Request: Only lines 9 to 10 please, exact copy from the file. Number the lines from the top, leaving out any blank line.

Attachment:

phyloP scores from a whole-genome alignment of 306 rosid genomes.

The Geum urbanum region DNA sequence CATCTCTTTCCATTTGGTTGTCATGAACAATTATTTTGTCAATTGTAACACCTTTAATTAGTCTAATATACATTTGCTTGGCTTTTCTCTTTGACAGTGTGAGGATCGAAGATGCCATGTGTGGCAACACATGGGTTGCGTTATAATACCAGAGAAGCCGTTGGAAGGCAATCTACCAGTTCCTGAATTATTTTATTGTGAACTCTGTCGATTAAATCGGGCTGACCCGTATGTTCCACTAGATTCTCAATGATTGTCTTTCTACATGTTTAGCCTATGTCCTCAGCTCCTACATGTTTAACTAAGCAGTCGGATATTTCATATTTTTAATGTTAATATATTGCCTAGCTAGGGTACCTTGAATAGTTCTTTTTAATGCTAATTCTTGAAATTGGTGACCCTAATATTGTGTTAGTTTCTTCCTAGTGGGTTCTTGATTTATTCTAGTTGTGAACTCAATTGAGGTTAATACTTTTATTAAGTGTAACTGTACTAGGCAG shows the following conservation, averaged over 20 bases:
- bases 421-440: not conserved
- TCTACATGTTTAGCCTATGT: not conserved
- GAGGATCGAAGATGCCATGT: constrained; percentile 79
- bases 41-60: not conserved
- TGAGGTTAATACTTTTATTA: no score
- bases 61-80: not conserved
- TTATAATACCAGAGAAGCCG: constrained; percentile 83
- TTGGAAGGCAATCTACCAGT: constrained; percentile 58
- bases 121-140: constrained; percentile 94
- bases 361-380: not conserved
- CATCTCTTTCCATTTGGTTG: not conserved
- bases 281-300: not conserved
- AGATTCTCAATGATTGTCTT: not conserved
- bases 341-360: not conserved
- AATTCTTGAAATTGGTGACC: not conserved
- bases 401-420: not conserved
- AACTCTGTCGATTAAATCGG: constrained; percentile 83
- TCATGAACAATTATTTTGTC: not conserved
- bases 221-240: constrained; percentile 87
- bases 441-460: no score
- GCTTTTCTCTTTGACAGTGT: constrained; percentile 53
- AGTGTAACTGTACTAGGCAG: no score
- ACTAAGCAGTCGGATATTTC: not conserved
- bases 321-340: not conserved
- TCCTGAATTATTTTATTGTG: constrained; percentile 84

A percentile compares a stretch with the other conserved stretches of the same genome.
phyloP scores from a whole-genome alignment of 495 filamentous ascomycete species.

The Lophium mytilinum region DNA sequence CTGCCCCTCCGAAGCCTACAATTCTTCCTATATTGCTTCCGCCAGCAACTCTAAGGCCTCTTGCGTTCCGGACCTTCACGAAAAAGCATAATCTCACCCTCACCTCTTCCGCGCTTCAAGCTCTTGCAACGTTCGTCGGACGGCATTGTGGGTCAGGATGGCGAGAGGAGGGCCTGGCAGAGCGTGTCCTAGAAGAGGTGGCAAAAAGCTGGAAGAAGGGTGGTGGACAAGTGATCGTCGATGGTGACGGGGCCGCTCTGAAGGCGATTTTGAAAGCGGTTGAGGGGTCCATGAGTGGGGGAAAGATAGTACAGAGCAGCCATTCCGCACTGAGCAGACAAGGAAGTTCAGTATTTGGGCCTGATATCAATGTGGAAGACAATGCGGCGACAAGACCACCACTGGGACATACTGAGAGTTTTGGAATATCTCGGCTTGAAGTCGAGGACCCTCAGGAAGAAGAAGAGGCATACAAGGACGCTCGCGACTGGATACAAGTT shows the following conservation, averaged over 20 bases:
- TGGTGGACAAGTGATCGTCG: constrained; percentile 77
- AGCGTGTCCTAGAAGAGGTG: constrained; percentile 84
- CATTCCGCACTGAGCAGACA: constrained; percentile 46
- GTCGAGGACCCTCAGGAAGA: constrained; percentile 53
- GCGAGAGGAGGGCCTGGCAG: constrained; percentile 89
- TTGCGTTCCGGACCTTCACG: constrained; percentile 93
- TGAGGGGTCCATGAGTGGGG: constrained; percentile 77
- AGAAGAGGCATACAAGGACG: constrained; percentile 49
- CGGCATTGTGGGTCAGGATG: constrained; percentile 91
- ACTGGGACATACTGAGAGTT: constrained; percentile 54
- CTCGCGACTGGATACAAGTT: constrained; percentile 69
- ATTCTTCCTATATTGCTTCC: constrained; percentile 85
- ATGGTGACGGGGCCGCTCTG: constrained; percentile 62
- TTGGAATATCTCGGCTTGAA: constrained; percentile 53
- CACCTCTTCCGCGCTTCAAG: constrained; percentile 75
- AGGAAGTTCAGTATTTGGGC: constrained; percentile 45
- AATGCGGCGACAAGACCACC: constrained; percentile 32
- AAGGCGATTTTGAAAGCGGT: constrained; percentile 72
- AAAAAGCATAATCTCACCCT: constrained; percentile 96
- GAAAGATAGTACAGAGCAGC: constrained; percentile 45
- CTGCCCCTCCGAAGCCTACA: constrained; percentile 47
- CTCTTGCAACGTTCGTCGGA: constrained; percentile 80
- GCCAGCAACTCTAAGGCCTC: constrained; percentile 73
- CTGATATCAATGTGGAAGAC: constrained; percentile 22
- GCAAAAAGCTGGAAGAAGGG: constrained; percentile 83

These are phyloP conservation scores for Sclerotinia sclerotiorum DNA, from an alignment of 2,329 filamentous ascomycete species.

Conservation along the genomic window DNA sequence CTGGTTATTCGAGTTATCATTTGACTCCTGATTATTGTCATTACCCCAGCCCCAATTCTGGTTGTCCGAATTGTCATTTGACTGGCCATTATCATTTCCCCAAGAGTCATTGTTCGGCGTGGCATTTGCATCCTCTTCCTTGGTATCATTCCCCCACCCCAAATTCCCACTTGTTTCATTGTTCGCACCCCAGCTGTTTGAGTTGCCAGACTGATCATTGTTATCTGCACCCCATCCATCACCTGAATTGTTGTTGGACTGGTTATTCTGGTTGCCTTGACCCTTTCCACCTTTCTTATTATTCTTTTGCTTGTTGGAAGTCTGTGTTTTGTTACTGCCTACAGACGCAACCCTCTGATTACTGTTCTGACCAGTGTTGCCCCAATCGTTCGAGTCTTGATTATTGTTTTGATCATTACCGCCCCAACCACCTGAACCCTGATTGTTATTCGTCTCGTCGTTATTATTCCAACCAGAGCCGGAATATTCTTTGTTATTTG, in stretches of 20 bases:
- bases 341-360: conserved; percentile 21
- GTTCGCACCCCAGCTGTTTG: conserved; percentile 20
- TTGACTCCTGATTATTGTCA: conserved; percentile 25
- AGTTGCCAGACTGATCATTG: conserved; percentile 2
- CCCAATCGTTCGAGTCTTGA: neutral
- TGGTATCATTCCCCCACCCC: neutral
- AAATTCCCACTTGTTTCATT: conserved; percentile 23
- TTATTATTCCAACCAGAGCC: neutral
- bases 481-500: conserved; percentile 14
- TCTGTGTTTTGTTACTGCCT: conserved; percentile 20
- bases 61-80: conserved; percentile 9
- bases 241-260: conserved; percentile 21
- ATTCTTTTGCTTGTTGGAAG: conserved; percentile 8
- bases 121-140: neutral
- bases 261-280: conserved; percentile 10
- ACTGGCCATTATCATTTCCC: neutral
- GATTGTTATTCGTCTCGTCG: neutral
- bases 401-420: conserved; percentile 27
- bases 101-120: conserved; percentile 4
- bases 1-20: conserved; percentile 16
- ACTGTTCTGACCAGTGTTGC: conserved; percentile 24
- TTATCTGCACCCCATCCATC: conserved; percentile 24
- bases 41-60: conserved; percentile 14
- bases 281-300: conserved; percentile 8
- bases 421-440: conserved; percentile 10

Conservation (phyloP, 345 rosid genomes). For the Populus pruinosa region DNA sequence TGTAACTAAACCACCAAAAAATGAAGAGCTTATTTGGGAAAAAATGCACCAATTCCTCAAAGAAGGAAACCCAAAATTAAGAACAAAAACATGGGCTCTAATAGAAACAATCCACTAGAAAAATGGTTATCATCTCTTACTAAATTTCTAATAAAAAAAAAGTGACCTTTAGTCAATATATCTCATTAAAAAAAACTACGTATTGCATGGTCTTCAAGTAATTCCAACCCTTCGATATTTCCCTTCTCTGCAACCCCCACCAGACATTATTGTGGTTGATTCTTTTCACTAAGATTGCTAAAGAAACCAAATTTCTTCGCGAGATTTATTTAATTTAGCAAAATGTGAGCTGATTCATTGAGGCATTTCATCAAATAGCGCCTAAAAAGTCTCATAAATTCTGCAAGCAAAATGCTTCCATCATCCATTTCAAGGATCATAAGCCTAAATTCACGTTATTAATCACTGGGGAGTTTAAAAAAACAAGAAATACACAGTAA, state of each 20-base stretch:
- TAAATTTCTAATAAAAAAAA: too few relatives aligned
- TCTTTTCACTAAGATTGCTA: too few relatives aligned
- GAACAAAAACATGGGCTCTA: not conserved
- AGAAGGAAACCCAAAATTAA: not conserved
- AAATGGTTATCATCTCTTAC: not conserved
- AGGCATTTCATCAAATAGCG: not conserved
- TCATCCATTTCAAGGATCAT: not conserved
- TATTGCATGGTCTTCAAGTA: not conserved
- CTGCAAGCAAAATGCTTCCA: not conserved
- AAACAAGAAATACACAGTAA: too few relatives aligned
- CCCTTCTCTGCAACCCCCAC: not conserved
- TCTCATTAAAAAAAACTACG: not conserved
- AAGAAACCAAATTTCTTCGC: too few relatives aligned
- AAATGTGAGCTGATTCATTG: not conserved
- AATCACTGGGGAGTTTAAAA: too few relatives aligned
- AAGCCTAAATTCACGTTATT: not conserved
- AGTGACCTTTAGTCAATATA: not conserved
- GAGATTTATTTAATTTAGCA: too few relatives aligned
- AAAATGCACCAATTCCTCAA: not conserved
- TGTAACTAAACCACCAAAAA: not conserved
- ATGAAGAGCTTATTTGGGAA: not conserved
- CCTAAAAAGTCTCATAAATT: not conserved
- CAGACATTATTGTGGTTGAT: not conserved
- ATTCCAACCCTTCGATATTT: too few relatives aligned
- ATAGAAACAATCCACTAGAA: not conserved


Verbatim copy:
- TTATAATACCAGAGAAGCCG: constrained; percentile 83
- TTGGAAGGCAATCTACCAGT: constrained; percentile 58